While trying to find out if there is a rigorous justification for Wick rotating a QFT, I came across this other question (link below [1]) that mentions the Osterwalder-Schrader Theorem that gives a set of conditions under which Wick rotation is valid.

Now, my question is the following: Are the theories in which we normally use Wick rotation, such as QED or QCD, known to satisfy these conditions? In non-abelian gauge theories, we calculate instanton contributions to the path integral in Euclidean spacetime. I don't understand how this is valid in case the Euclidean fields don't satisfy the conditions in the Osterwalder-Schrader theorem.

[1] Wick rotation in field theory - rigorous justification?


1 Answer 1


Just about every particle physics computation is done via analytic continuation from Euclidean signature, either via Euclidean lattice simulations or via the $+i\epsilon$ prescription in perturbation theory. So in that sense, yes, Wick rotation is always valid for QFTs. (There are a handful of cases like Chern-Simons theory where the analytic continuation gets rather subtle.)

This observation -- that QFT computations are really Euclidean computations -- predates the Osterwalder-Schrader Theorem. The Osterwalder-Schrader theorem is one attempt for formalize it within a particular setting. The theorem is a tool; it tells you that analytic continuation works if your Euclidean model satisfies the axioms. But it's not necessary for a theory to satisfy the OS axioms in order to exhibit a link between its Euclidean and Lorentzian versions.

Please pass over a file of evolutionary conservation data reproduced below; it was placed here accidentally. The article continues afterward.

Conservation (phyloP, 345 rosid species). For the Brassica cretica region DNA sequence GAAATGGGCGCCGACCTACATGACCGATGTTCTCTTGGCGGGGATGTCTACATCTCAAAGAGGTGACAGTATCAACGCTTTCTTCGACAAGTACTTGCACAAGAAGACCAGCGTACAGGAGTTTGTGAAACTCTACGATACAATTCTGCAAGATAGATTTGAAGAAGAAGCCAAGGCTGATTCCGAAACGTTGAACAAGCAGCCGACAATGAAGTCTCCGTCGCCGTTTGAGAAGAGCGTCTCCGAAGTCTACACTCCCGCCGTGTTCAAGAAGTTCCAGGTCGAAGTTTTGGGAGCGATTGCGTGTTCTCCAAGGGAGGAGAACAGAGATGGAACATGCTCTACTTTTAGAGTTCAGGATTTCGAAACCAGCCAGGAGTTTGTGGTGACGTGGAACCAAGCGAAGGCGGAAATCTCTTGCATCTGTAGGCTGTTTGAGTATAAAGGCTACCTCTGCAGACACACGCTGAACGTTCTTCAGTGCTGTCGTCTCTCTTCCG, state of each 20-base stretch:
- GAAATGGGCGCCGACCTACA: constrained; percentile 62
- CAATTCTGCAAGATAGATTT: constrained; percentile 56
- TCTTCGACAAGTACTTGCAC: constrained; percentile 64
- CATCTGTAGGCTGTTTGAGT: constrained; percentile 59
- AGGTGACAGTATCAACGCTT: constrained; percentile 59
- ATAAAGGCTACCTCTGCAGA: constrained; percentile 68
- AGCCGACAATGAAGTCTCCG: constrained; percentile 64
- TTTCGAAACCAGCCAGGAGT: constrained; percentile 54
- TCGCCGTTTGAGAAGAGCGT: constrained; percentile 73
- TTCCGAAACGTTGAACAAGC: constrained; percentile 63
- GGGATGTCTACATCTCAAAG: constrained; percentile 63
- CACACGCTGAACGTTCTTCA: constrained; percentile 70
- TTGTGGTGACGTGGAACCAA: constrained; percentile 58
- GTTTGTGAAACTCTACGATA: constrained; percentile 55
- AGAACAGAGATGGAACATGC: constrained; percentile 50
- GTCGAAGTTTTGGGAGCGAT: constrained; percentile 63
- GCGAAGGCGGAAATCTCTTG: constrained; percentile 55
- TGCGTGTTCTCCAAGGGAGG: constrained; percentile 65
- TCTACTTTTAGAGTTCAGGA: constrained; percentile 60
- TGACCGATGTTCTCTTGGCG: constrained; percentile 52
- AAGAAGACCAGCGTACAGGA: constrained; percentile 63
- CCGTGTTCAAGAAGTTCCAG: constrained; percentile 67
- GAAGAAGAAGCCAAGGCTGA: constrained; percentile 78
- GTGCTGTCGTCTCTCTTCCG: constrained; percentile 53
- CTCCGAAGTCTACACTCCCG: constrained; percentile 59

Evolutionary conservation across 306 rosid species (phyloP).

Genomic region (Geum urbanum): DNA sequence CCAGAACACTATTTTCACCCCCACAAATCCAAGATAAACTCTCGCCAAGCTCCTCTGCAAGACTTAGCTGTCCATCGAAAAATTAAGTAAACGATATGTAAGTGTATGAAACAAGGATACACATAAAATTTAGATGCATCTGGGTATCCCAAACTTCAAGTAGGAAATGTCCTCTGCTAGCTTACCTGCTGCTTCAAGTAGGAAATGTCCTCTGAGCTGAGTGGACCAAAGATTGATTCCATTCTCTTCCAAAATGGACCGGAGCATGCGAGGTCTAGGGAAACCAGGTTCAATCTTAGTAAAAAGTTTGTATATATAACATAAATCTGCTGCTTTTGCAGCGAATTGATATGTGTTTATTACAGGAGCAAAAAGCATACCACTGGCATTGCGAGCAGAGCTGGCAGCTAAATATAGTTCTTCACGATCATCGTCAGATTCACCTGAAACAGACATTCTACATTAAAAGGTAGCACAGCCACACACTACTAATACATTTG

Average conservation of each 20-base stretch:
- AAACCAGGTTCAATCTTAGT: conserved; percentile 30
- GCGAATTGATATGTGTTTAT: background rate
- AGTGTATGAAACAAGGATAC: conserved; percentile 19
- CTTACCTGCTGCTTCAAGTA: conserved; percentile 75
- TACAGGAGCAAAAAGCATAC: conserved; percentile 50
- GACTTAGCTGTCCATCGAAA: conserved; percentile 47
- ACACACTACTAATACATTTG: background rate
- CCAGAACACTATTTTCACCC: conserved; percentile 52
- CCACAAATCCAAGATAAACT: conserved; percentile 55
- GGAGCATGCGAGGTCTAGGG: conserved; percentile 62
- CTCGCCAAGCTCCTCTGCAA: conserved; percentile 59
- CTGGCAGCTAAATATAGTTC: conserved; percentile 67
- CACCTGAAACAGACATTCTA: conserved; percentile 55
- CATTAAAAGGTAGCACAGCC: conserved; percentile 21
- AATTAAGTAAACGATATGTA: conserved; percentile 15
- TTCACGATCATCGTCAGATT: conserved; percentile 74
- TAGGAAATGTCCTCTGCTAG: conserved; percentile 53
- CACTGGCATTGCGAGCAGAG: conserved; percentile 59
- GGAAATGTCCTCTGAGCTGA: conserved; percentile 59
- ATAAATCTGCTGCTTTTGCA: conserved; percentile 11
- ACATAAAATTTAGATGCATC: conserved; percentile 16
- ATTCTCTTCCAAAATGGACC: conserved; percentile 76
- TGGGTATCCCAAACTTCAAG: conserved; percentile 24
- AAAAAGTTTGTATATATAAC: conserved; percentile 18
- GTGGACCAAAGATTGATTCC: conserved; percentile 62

That said, most of the OS axioms are pretty uncontroversial: Analyticity, Euclidean invariance, reflection positivity, and ergodicity are very reasonable demands. Any Lorentzian QFT we use in the real world should satisfy them, at least in spirit. (QED, for example, has a Landau pole, and probably doesn't exist non-perturbatively, but one can still work with it as a formal perturbation series.)

The other axiom -- regularity -- is "technical", meaning that it's not really clear if it's physically necessary or just a convenient mathematical tool. I wouldn't want to bet my life on QCD satisfying an appropriate analogue.

  • $\begingroup$ About your first argument, if I understand correctly, you say we almost always do QFT computations in Euclidean spacetime and this has worked so far. So, is the idea that the Wick rotation is valid based on the fact that we use it all the time and it works? $\endgroup$
    – adithya
    May 21, 2020 at 10:06
  • $\begingroup$ @adithya I'd say that Wick rotation is part of the definition of most QFTs. It's built into the basic computations. $\endgroup$
    – user1504
    May 21, 2020 at 10:50

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